But he never showed up.


I didn’t mind. I ended up cleaning the yard for free myself.


He taps me on the shoulder. 


“Hi, I just want to say I’m sorry I never came back to finish cleaning your yard,” he says.


“It’s okay, I just finished it myself,” I reply.


“See?! I told you that you should have gone back to her place to finish the job!” one of his friends shouts.


They all laugh.


He offers to come to my house and finish the job, but I tell him there’s nothing for him to do. That was 6 months ago and by now I’ve done the work myself so it’s fine.


I stand and watch the view go by out the window. The woman sitting in front of me secretly hands the woman next to her a beer. I watch as she pours the beer into a cup. We make eye contact and she gives me the signal for SHHHHHHHH.


“It’s Friday, Mma, enjoy!” I say, and wink at her.


They enjoy their cold beer. 


The nice woman who promised me her seat gets up and gives her seat to me. I sit down. Just as I sit down, a very old woman boards the bus.


The woman is holding chickens in her arms. She has a tough look about her, as if she has known hard work for her entire life. Her hands have worked and she knows how to get by.


No one offers her a seat, so I stand so she can sit in my seat with her chickens.


Soon, a seat opens up next to one of the three drunken boys. I sit.


If I were to guess, this guy is about 21 years old. He is wearing army camouflage shorts, a big t-shirt and sunglasses with his hair dyed blonde and into little dreadlocks at the top of his head.


He tells me that he is headed to Gabs with his “N****gas” so they can get all the “B***tches”.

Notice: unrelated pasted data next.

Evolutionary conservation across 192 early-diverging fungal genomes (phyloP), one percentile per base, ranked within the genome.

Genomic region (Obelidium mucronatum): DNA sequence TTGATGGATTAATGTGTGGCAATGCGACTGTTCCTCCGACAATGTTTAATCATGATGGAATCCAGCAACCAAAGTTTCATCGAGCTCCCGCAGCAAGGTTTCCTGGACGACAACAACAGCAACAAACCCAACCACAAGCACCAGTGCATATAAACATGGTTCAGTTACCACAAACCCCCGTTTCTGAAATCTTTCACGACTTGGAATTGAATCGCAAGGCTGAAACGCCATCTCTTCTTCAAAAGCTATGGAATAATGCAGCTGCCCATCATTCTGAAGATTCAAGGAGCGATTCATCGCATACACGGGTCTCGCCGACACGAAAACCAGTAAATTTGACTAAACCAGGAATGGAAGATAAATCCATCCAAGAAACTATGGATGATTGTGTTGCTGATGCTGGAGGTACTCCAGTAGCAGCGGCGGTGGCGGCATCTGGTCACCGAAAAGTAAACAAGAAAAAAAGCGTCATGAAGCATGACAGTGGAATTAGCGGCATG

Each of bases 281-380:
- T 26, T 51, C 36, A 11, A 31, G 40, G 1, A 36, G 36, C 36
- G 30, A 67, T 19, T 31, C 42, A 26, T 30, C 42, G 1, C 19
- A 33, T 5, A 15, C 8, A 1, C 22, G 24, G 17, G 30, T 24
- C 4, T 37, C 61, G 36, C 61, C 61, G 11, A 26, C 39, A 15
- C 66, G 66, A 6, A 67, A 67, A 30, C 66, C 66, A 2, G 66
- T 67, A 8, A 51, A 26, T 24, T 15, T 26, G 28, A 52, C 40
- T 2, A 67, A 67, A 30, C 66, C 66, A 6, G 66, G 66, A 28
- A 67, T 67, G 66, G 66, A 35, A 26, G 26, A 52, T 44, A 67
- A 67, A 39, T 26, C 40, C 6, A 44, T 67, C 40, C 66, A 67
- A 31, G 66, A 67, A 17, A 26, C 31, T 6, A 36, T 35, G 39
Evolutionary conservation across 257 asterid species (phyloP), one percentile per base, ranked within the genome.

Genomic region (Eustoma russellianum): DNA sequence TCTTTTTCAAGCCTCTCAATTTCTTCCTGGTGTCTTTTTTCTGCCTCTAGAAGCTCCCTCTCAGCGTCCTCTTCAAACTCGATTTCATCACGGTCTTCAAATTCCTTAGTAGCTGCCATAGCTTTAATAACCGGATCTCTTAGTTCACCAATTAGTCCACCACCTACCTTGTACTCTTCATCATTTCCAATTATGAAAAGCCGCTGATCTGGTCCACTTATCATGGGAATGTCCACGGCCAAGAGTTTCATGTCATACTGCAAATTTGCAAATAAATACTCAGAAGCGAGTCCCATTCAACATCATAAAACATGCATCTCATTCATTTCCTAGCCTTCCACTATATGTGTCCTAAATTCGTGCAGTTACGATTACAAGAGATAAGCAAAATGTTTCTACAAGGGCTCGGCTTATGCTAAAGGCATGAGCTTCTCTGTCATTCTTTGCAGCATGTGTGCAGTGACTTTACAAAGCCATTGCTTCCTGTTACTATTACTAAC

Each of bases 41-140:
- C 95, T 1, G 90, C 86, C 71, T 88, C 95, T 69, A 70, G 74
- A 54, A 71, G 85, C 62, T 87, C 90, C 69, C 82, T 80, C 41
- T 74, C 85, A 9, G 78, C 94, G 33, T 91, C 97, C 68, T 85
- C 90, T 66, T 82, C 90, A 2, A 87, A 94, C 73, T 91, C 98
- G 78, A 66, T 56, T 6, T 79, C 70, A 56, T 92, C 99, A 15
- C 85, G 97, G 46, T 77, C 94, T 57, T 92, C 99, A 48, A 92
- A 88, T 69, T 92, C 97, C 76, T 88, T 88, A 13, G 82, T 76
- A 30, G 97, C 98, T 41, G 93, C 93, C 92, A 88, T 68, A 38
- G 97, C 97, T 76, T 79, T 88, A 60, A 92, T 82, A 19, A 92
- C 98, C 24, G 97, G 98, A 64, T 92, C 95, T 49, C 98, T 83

I explain to him that women do not like to be called the B word. Women are not B**tches and it doesn’t make him seem cool to call us that to his friends. I also explain that the N word is a very offensive term in the US. I also tell him to use a condom with those ladies he picks up.


Hey, I’m always on duty, right? Might as well promote condom use when I can.


He says he wants to “check me” and clean my yard. In Botswana, this is a checking culture. It basically means you don’t need to ask to go to someone’s house. You just drop in and check them. Everyone checks each other. However, when a man tells a woman he wants to check her, it’s code for wanting to have sex.


Hence, I say no, do not check me.


The woman drinking her beer next to me is wearing a beautiful traditional African dress. I can tell from the way she is looking at me that she is protecting me. She tells me to keep quiet and look forward. I’m thankful for her.


Another volunteer in a nearby village boards the bus. She is also going to Lark’s house, so we talk and catch up with one another.


We arrive at Lark’s house and she has a whole host of creative goodies that she has made for us with a Halloween theme. There is a big bread bowl in the shape of a spider that was rubbed in charcoal to make it black, chipotle mac n cheese served in a witches cauldron (we actually just use those for normal cooking here) and many other things.


So much fun!


We eat and sip wine and watch “Rosemary’s Baby”. It stops raining but cools off. It’s lovely.


Lark’s house has no running water and no toilet inside. So, we use a series of bowls filled up from the tap outside and all make a trip to the pit latrine. I’m not going to lie, I love a good pit latrine. Your business is just gone, you never have to deal with it!


Lark and I go outside and brush our teeth and spit the toothpaste into the sand.


Everyone goes to bed. I can’t sleep because my stomach is killing me. I shouldn’t have eaten the cheese in that mac n’ cheese and the bugs are eating me alive. There are a trillion mosquitos surrounding me and having an all-you-can-eat buffet on my body. I’m scratching like a hound all night.


It’s hot.


Boroko 🎃